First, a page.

In our estimation, all this seemed like enough to warrant a lovely little film documentary, and yet there’s much more to Sergio’s captivating story. The more we spoke with Sergio, the more we were intrigued. In fact, it was his life that inspired PG to begin profiling builders again after scaling back for a few years. For starters, who would’ve pegged the builder of such head-turning instruments as a former guitar tech for heavy acts like Ozzy Osborne, Anthrax, and Napalm Death? Especially considering he’s actually a conservatory-trained jazz bassist who walked away from a prolific touring and studio career. Oh, and did we mention that he was also the Portuguese equivalent of a U.S. Navy SEAL?
“With every guitar I do,” says Ergon Guitars’ Adriano Sergio, “I get closer and closer to where I want to go. The last one”—the Porto MS shown here—“is really, really close. It has an almost piano-like sound.”
We recently had a lovely Skype video call with Sergio from his shop in Lisbon, where he happily showed off his nearly half-century-old mallet, his first-ever solidbody, and the philosophy driving a budding career in which the affable builder is taking part in projects with esteemed European luthiers such as Ulrich Teuffel, Claudio Pagelli, Michael Spalt, and Nik Huber, as well as displaying his instruments at prestigious gatherings such as Art Fair Tokyo 2019—the latter of which has reportedly never before included guitars.
What got you into building guitars?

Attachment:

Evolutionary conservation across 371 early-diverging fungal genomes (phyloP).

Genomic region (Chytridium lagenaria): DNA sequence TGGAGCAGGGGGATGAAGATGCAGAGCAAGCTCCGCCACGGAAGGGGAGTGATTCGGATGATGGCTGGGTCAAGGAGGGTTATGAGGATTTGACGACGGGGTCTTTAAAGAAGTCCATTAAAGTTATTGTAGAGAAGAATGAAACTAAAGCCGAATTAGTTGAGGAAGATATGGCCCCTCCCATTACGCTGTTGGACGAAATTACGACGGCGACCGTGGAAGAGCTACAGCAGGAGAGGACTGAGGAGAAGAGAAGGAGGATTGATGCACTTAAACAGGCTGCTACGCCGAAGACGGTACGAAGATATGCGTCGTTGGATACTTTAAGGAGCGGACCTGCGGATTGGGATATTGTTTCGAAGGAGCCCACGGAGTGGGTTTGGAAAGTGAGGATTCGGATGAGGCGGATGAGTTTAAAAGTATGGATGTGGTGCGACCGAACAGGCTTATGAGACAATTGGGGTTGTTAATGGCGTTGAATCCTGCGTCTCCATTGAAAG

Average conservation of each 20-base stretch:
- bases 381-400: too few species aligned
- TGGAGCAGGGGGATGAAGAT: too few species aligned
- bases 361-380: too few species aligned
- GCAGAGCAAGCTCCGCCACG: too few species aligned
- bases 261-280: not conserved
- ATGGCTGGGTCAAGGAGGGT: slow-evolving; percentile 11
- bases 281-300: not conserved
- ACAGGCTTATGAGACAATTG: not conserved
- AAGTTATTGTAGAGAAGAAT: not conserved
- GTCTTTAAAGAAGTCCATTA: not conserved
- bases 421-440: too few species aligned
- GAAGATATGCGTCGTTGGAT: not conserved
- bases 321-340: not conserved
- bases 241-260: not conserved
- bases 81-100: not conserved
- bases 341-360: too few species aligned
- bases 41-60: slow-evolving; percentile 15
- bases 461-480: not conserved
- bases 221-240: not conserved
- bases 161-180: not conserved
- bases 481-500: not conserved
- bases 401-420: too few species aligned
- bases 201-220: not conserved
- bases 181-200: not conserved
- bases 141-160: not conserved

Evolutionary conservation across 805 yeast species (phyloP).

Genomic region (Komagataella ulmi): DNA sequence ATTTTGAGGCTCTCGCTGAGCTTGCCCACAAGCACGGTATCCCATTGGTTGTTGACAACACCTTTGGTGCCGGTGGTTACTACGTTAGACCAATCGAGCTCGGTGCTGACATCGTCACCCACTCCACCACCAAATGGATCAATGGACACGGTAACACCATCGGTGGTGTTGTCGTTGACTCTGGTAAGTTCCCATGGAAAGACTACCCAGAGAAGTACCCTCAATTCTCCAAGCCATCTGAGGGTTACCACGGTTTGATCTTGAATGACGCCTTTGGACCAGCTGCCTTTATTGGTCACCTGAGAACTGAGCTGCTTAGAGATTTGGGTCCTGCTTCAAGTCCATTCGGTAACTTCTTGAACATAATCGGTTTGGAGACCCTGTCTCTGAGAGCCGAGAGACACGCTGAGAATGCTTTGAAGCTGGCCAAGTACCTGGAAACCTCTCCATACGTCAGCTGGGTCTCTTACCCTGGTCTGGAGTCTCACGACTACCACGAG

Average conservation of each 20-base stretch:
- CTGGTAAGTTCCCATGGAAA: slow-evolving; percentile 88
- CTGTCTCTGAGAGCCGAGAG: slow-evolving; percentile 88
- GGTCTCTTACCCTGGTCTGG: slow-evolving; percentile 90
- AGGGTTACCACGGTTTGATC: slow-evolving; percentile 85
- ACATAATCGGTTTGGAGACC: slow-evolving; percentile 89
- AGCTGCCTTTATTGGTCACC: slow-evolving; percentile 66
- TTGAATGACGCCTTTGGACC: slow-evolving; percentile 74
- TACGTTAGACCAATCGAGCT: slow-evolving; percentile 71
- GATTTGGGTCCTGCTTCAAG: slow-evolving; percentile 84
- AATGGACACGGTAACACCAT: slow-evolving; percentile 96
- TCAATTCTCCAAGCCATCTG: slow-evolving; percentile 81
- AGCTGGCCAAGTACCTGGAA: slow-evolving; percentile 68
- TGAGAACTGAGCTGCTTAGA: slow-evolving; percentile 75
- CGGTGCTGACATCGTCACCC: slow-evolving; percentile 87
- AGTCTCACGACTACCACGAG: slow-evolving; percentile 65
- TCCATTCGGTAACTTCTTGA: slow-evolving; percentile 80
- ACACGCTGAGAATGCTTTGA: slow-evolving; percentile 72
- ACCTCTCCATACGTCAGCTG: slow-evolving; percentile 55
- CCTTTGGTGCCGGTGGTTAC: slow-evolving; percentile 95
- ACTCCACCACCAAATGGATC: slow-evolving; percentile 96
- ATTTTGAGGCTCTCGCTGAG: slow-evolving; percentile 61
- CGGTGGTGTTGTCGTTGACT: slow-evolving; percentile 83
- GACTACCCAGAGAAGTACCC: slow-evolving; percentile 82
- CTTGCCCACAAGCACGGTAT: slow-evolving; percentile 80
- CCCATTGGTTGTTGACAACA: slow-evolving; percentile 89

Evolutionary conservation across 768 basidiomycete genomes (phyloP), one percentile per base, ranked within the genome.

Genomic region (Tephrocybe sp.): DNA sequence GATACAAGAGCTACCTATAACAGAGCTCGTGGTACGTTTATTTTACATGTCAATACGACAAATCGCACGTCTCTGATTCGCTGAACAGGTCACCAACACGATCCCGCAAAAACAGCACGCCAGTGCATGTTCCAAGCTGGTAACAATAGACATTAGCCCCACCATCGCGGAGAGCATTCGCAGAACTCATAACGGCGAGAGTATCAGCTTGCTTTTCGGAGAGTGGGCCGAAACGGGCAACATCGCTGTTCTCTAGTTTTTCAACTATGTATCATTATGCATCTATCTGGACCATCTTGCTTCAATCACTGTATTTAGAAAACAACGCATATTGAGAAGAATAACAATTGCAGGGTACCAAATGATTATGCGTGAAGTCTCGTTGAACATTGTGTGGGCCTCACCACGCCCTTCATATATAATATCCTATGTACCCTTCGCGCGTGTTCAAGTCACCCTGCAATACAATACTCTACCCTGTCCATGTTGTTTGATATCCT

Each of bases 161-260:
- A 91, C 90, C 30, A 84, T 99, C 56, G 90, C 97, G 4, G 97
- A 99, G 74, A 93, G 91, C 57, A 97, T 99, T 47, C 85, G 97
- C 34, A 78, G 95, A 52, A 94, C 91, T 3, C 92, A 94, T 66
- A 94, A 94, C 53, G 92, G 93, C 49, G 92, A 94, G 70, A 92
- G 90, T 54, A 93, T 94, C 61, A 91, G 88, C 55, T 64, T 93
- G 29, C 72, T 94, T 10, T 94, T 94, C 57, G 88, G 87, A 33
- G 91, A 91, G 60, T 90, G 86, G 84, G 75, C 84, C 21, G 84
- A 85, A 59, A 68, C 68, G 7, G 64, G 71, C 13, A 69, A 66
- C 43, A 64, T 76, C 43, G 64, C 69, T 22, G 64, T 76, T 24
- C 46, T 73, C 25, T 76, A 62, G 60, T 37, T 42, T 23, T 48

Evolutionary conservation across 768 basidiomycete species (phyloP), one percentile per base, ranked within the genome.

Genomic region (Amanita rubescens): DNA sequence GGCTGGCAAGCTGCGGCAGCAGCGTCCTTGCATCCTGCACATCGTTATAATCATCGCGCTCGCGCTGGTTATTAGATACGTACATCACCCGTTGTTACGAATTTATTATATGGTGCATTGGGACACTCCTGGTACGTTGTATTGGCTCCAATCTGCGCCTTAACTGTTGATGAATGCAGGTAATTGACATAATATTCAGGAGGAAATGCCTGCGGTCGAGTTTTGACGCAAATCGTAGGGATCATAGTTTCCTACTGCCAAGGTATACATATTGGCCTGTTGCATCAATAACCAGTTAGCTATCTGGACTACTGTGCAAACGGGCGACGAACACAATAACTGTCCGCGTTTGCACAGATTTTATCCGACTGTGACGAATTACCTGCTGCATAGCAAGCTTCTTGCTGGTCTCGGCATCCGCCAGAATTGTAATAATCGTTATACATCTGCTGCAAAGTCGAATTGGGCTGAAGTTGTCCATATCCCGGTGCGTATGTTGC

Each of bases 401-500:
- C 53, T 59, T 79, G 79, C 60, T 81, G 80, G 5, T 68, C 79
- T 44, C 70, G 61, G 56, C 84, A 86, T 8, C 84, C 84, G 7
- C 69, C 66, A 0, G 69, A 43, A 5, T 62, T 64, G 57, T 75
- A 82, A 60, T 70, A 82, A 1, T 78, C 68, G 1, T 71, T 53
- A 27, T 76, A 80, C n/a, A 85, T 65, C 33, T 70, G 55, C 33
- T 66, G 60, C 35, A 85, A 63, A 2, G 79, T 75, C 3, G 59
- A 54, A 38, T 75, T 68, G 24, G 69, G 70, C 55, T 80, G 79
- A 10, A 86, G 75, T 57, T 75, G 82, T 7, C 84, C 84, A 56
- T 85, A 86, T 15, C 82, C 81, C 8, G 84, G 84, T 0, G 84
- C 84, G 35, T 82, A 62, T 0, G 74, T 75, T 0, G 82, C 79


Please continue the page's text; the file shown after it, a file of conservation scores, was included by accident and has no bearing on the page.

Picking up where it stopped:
Everything started because I wanted to play guitar when I was a kid. Actually, I wanted to play bass, because I have really fat fingers and everybody told me, “You cannot play guitar—you have fat fingers!” I was studying classical guitar, which was a problem having fat fingers [laughs]. When I was 17, somebody gave me a [Fender] Jazz bass neck from ’74. So I decided to make the body. I didn’t know anything about it, but I started to make the body with the help of an old man. I’d been playing with wood since I was a kid. When I say “a kid,” I’m talking about 6 years old. My parents gave me a toolbox with small but quite good tools. I’m actually still using this mallet. I stopped using one of the pliers, like, two years ago. I remember, before that, my parents left home one day, and I started to cut the edges of a table with a knife. I just found it fascinating, the curling wood when you cut it. So I did all around the kitchen table, and I wasn’t happy with that, so I did any corner of wood furniture in the house.
Watch our video interview and demo with Ergon's Adrian Sergio:
I bet they were happy!
They weren’t happy, and I wasn’t happy when they found out. When they came home I was in a panic, “They’re going to find out!” My father was like, “What the fuck is that?” It was a hard time. I come from a really working class family. My father was always doing everything at home—metalwork, woodwork, everything—and I was always watching him.
Let’s get back to that first bass. Did you try to make the body just like a Fender J?